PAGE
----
Software: LCD plus Interrupts
Each of our four interrupts causes the 8085 to execute the equivalent of a CALL to a specific address associated with that interrupt. Each address is spaced out 4 bytes from the addresses for other interrupts (not listed below). This gives only enough space for a vector, that is, a jump or call to another location in memory where the actual interrupt handler is located.
The interrupt vector locations below are built into the 8085. The interrupt handler locations are just where I've decided to place the handlers for this test.
Interrupt Vector Handler TRAP 0024H 0070H RST5.5 002CH 0080H RST6.5 0034H 0090H RST7.5 003CH 00A0H
What the Handlers Do
Each interrupt will load the HL registers with the address of a NULL-terminated string to be printed on the LCD, call the LCD SOUT routine to send the string to the LCD, then re-enable interrupts and return execution to the main program loop.
As a result, each message will be printed repeatedly for so long as the interrupt key is pressed. This is useful in an initial test, since it makes it easy to see the response to the interrupt key even if our current location in the LCD data buffer is outside the area displayed by our LCD. The LCD data buffer is 40 characters long for each line of the display. I'm using a 2x16 character display, which means there are 24 character positions on each line that don't show up on the display. When the real software gets written for the system further down the road, we'll be writing it so that it accounts for the size of our display and doesn't print "off screen". For the time being, we're going to go with quick and dirty code just to make sure all the hardware is behaving as expected. We'll do nicer code later.
I've also included a version of the program that has a loop at the end of each interrupt handler that waits for the interrupt's key to be released before continuing. This can be used as a model for cleaner software later, or if you are using a 2x40 character display on your MAG-85.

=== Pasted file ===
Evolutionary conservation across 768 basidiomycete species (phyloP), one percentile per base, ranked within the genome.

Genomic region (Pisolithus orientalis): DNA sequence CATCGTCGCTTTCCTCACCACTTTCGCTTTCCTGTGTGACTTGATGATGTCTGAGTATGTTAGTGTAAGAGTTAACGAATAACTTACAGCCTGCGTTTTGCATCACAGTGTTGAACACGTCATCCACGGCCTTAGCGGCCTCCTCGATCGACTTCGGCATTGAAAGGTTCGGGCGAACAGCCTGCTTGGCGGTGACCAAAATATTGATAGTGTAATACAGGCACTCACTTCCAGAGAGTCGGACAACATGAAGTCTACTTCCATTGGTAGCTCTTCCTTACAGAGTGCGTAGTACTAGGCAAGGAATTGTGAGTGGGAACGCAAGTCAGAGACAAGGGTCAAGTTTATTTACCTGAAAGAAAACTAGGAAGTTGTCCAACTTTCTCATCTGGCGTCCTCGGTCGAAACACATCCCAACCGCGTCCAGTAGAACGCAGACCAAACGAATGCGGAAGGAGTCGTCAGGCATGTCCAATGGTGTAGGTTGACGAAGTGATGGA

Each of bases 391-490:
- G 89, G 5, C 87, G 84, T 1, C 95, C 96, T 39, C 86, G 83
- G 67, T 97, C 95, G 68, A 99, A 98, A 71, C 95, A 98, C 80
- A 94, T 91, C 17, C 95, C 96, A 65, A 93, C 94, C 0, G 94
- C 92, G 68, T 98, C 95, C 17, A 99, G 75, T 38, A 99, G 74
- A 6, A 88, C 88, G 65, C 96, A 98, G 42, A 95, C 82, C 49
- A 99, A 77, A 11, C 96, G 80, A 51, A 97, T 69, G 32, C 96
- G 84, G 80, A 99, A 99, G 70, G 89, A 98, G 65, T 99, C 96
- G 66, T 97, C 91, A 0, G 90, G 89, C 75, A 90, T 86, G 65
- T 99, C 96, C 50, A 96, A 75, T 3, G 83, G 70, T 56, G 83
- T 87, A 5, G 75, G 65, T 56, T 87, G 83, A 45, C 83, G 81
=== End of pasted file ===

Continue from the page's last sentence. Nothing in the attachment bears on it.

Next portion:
The full dump of my system's memory can be downloaded here. I've included ASCII dumps and BIN files that can be used with a device programmer or used for hand-programming your own memories. LCDINTR1 is the version that will repeat the interrupt's message on the LCD so long as the interrupt key is held down, LCDINTR2 is the version that will print the message once, then wait until the key is released before re-enabling interrupts and continuing.
LCDINTR1: BIN file ASCII file
LCDINTR2: BIN file ASCII file
Code in Detail
Here is the code we've added to our LCD program. Consult the files above for the full changes, I'm just covering the interrupt vectors and handlers here.
0000 C3 00 01 RESET: JMP 0100 ;Go past intr code to main prog. ... 0024 C3 70 00 TRAP: JMP 0070 ;Go to the TRAP handler. ... 002C C3 80 00 RST55: JMP 0080 ;Go to the RST5.5 handler. ... 0034 C3 90 00 RST65: JMP 0090 ;Go to the RST6.5 handler. ... 003C C3 A0 00 RST75: JMP 00A0 ;Go to the RST7.5 handler. ... 0070 26 07 MVI H,07H ;Put address 0700 in HL. 0072 2E 00 MVI L,00H ;Loc of string "TRAP " 0074 CD 18 02 CALL SOUT ;Send the string to LCD 0077 FB EI ;Enable Interrupts 0078 C9 RET ;Return ... 0080 26 07 MVI H,07H ;Put address 0710 in HL. 0082 2E 10 MVI L,00H ;Loc of string "RST5.5 " 0084 CD 18 02 CALL SOUT ;Send the string to LCD 0087 FB EI ;Enable Interrupts 0088 C9 RET ;Return ... 0090 26 07 MVI H,07H ;Put address 0720 in HL. 0092 2E 20 MVI L,00H ;Loc of string "RST6.5 " 0094 CD 18 02 CALL SOUT ;Send the string to LCD 0097 FB EI ;Enable Interrupts 0098 C9 RET ;Return ... 00A0 26 07 MVI H,07H ;Put address 0730 in HL. 00A2 2E 30 MVI L,00H ;Loc of string "RST7.5 " 00A4 CD 18 02 CALL SOUT ;Send the string to LCD 00A7 FB EI ;Enable Interrupts 00A8 C9 RET ;Return ... String Data: 0700 54 52 41 50 20 00 ... ; "TRAP " 0710 52 53 54 35 2E 35 20 00 ... ; "RST5.5 " 0720 52 53 54 36 2E 35 20 00 ... ; "RST6.5 " 0710 52 53 54 37 2E 35 20 00 ... ; "RST7.5 "
Run the Test
Connect the keys, enter the code in the memory, and run the test. If all is well, after RESET is released on the 8085 the program will display a welcome message on the LCD and start blinking the SOD LED. Then you can press any of the four interrupt keys, which should cause the appropriate message telling you which key was pressed.
Once this is working, you are ready to add the keyboard interface hardware.